Throughout this crisis, the government has not given much of an impression of knowing what it is doing. Yesterday Hancock knew exactly what he was doing — he was creating a distraction from the government’s failures on which he was being questioned. He was picking on an easy target. He was guaranteeing that people calling up the talk shows on the sports stations with no sport to cover would say “yeah, that Matt Hancock’s got a point, I mean why should Raheem Sterling still get hundreds of thousands every month when the nurses are risking their lives for peanuts?”
It is a question you could have asked any day since the Premier League and Sky Sports combined to create the market — that thing that the Tories so love — to develop one of the country’s most famous and most successful exports. Yet in different times, when things were good, politicians like Hancock, previously in charge of sports policy as Culture Secretary, were keen to get the backing of football stars and managers, keen to be seen at games, keen to be associated with such a glamorous and successful world, keen to experience fan passion that alas politics can rarely arouse.
So it is all about the context. But politics should be about principle, not merely context. What is the principle that says, when we are in a crisis, footballers should suddenly earn less because nurses and doctors are at the heart of the crisis?
And if such a principle exists, should we not also have stories such as these across the newspapers?
– Hancock “tells” David Cameron to give some of the £836,000 he made from speeches last year to the NHS . . .
– Hancock “tells” Boris Johnson to give £15,000 to the NHS to atone for the freebie holiday he took in Mustique as the coronavirus crisis was emerging . . .
– Hancock “tells” Theresa May to give some of the £100,000 she made from a speech to a Swiss bank, the £75,000 she made from five hours work at JP Morgan or the £190,000 “signing-on fee” she got from the Washington Speakers Bureau.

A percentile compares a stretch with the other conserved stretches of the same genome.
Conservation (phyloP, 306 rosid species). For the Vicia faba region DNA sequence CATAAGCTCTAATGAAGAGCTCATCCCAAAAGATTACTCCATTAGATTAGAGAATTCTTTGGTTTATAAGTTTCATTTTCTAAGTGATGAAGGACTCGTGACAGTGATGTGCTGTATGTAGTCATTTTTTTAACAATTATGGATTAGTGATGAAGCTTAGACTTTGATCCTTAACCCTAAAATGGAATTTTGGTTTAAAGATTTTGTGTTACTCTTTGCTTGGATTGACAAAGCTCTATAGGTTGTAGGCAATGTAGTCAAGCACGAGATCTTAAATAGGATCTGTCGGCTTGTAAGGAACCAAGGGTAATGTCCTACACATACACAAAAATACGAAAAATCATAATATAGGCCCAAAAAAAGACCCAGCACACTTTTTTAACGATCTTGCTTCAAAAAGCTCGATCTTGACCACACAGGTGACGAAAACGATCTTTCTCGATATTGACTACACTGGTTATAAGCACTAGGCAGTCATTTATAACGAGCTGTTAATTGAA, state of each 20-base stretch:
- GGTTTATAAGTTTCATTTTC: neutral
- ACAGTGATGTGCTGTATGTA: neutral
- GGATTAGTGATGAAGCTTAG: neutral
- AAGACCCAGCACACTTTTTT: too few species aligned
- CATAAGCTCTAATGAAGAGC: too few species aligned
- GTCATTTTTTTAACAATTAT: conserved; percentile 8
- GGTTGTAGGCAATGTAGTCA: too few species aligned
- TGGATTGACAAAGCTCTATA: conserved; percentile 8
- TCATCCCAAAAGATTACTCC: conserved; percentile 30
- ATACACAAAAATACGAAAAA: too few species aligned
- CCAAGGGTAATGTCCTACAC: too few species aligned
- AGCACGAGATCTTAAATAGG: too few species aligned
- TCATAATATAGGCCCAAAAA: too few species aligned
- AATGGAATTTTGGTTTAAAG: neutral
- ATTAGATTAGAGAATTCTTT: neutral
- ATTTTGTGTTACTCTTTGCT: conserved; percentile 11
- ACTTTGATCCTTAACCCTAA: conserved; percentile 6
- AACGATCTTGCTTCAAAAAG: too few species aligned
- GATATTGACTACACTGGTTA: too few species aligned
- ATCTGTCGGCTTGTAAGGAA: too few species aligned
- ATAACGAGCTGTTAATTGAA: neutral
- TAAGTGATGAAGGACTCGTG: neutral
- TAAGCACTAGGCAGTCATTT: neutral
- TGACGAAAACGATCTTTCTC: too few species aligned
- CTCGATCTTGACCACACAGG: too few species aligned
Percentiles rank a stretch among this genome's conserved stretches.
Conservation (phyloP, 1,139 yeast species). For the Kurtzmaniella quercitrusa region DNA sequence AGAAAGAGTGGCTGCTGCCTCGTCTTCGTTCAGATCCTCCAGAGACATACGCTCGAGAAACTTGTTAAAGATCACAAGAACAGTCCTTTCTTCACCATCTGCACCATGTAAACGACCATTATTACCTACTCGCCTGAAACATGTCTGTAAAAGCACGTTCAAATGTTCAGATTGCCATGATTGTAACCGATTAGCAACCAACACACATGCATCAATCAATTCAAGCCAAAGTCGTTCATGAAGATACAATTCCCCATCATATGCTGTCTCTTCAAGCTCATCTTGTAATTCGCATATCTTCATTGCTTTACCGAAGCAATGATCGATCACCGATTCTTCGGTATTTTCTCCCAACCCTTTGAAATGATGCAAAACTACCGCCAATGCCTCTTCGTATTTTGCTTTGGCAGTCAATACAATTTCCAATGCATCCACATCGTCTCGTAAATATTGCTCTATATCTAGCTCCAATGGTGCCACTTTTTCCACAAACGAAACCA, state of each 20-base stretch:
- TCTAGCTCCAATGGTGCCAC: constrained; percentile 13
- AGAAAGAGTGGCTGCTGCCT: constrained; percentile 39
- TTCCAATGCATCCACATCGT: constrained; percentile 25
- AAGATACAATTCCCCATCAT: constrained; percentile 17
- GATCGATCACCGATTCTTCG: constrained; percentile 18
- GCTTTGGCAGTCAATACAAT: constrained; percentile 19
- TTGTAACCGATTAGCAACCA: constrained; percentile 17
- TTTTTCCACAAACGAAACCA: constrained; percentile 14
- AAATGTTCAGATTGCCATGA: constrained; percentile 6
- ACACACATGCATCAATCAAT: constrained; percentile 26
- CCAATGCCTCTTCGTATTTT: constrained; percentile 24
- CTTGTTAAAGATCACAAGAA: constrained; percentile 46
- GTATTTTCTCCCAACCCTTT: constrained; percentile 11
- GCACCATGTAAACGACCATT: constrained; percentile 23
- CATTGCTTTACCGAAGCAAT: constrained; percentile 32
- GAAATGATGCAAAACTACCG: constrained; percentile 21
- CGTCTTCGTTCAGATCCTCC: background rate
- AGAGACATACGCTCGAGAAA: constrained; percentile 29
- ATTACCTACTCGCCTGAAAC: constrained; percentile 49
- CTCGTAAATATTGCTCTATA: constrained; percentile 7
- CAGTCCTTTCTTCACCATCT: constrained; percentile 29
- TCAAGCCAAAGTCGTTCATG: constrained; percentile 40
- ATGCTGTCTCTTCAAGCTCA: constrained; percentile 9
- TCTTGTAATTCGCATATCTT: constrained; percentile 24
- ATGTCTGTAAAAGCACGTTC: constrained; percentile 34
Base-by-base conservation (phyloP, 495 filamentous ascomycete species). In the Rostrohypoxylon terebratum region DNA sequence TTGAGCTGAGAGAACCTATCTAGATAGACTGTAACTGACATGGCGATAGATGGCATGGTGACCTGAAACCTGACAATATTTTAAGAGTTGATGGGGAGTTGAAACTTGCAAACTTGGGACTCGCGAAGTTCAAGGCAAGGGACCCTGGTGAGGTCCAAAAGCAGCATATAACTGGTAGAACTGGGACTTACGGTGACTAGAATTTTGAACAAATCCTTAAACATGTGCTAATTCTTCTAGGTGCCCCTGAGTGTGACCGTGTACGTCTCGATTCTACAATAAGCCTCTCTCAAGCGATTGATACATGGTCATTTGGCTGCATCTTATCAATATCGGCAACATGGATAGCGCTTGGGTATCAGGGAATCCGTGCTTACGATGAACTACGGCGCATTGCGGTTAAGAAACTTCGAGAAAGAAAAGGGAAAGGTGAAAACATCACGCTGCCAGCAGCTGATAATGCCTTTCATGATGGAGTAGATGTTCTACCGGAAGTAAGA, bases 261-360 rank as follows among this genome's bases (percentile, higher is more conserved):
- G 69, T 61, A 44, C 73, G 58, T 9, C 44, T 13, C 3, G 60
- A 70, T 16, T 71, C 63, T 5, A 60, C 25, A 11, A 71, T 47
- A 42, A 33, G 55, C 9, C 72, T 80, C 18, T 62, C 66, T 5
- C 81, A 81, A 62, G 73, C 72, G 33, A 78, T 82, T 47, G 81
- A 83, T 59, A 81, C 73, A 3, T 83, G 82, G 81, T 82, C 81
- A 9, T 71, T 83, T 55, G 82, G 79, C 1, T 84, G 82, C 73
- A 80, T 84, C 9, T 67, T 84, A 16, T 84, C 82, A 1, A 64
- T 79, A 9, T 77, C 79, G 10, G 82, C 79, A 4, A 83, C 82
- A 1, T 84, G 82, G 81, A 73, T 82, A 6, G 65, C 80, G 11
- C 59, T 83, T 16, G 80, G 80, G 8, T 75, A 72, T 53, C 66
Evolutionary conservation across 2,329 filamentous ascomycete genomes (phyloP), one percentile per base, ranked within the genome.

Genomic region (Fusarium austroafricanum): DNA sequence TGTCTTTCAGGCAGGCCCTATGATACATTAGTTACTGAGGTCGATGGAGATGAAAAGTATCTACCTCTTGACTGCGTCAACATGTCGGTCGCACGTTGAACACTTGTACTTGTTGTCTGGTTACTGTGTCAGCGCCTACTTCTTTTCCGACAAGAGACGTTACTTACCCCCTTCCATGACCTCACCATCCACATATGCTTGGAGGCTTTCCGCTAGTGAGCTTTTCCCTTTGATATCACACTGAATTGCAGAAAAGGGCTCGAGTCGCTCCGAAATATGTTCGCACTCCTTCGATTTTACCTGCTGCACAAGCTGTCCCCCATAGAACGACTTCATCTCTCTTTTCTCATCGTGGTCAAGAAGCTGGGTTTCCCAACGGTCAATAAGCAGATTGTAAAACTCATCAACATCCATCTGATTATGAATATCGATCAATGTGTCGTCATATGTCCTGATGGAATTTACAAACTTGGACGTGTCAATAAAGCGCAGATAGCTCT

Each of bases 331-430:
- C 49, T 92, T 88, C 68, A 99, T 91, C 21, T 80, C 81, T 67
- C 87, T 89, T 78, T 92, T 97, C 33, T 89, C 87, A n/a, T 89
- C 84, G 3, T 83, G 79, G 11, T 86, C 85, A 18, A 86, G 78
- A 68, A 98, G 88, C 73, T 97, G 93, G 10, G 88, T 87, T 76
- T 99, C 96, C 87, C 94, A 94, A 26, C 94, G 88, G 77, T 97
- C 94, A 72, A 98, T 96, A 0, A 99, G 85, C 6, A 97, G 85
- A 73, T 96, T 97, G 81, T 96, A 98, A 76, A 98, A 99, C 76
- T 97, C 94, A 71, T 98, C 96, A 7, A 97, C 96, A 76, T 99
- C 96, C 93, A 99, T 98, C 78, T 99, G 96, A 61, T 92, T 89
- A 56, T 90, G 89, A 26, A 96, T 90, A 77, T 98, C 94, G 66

When he is finished with his Tory colleagues, perhaps he could “tell” JK Rowling to give a share of her royalties to NHS charities (though I expect she already has, and not shouted about it,) then maybe “tell” Lewis Hamilton, Chris Froome and Tyson Fury to do the same, and then “tell” Daniel Craig to donate part of his final James Bond performance fee to the NHS, and “tell” Adele to send some of her earnings in the same direction.
Then he could ask those lawyers, architects and advertisers lucky enough to be multi-millionaires to do the same. Then — don’t bank on it — perhaps he could say to the bankers and hedge funders who bankrolled the Tories’ election victory to dip into their vast personal wealth. And finally, might he not call on his fellow Cabinet ministers to share some of their own £135,000 salaries?
Or might he not be better advised showing that he is worth that salary, by doing the job for which he is reasonably paid? That is, run the NHS, which means, at this time, sorting out this crisis.
So, Mr Hancock, the next time someone asks if you think Premier League footballers should take a pay cut, say this: “Right now, I have bigger and better things to do than worry about what footballers, film stars, TV presenters, ballet dancers, or anyone else do with their money. I just hope they are all staying home, because that way we will get through this quicker, and get back to normality including competitive live sport, which so many people are missing right now.”
Free advice over. Now do your job, get a grip, and leave the populism to the shock jocks and the twitter trolls. We need grown-up politics and governance right now, not cheap shots.